By Claire Cooper
Do you get confused about what you can and can’t recycle? Do you sometimes wonder if it’s worth the effort and if the waste you put in your blue bin actually gets recycled?
And what really happens after the recycling lorry leaves your street?
The good news is that here in Mid Sussex we are currently recycling around 40% of our waste. But there’s still a long way to go if the council is to meet the government target of 50% by 2020.
To reach this target it’s important that we all increase the amount we recycle, but at the same time make sure we’re not putting the wrong items in our blue bins.
The most common items placed in bins that can’t be recycled include:
• Plastic bags
• Plastic film such as from around magazines
and bubble wrap
• Shredded paper
• Paper towels
• Crisp packets
• Pet food pouches
• Clothes and textiles
Mixing these items can not only ruin the quality of the rest of the recycling but can also damage the sorting machinery.
It’s also important that items put out for recycling are clean, dry and placed loose in the recycling bin (the sorting machines are clever but can’t untie plastic bags!)
When recycling is collected from our homes (1), the bins are emptied into a truck which automatically compacts the waste before taking it to the transfer station at Burgess Hill.
The recycling is then weighed (2) and loaded into larger trucks which transport it to the high-tech sorting plant, or Materials Recycling Facility, at Ford.
The mixed material is loaded on to a conveyor belt which leads to a ‘trommel screen’ (3). This is like a giant washing machine drum which separates paper from containers and cardboard.
As the trommel turns, glass bottles and jars smash and the pieces fall through a set of holes. The smallest pieces are used for aggregate and the larger pieces are sent for re-melt into new glass bottles and jars (4).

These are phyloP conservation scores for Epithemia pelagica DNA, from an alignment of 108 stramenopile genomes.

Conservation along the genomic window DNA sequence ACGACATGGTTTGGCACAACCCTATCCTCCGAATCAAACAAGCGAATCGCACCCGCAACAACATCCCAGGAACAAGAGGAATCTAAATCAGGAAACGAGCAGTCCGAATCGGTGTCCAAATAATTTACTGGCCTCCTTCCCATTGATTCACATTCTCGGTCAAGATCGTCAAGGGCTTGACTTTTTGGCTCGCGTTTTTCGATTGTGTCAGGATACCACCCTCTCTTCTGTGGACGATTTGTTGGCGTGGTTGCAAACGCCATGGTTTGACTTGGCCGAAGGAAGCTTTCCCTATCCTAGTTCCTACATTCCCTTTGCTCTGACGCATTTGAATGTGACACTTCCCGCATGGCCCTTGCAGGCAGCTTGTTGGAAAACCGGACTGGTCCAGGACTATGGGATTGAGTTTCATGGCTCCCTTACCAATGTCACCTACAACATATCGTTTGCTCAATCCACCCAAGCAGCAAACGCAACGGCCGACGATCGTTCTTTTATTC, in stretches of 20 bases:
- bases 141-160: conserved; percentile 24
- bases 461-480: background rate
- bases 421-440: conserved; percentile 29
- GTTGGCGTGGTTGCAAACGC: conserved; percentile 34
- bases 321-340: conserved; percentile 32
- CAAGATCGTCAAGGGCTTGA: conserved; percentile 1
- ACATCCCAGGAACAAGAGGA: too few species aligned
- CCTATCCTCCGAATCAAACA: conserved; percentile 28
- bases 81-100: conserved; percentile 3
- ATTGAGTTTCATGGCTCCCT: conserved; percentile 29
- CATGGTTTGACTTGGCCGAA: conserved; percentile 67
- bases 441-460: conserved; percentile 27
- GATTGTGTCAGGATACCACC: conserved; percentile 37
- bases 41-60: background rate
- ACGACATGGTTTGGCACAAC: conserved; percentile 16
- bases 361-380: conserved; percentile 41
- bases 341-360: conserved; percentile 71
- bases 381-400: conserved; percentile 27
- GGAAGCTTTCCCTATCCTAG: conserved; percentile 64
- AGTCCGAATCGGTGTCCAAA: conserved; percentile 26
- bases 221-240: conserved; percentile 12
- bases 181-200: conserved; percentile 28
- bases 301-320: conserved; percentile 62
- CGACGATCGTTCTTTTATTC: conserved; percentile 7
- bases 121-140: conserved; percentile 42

Remaining items flow through smaller holes into the ‘ballistic separator’ which removes small pieces of paper and separates plastic bottles, cans, paper and card. A magnetic belt attracts steel, cans, aerosols and jam jar lids.
Plastic containers then pass through an optical sorter (5), which uses sensors to identify and separate two different types of plastic bottle, splitting them by colour (6).
With the glass, plastic containers, steel and aluminium removed (7), the mixed paper and card, newspapers and magazines go through a final quality control check before being baled ready for sale (8).
Wherever possible materials for manufacture are kept within the UK, and currently all plastic bottles are sent for reprocessing within England.
A plastic bottle sent for recycling could be made into a new product and be back on the shelves within 6 weeks! And 25 recycled bottles are enough to make one adult fleece jacket!
If you are now inspired to reduce your waste and recycle more, here’s a few ideas to steer you in the right direction:
Visit the Household Waste Recycling Site in Burgess Hill where you can recycle many more materials - including wood, textiles, garden waste and electrical equipment.
Recycle your shoes clothes and books at one of the many communal recycling banks (often found in supermarket car parks).
Donate unwanted household items, clothes and toys to your local charity shop.
A big proportion of our waste stream is food. For tips on reducing food waste, visit www.lovefoodhatewaste.com
For more information, advice and support visit
the recycling pages of the council’s website at: www.midsussex.gov.uk/recycling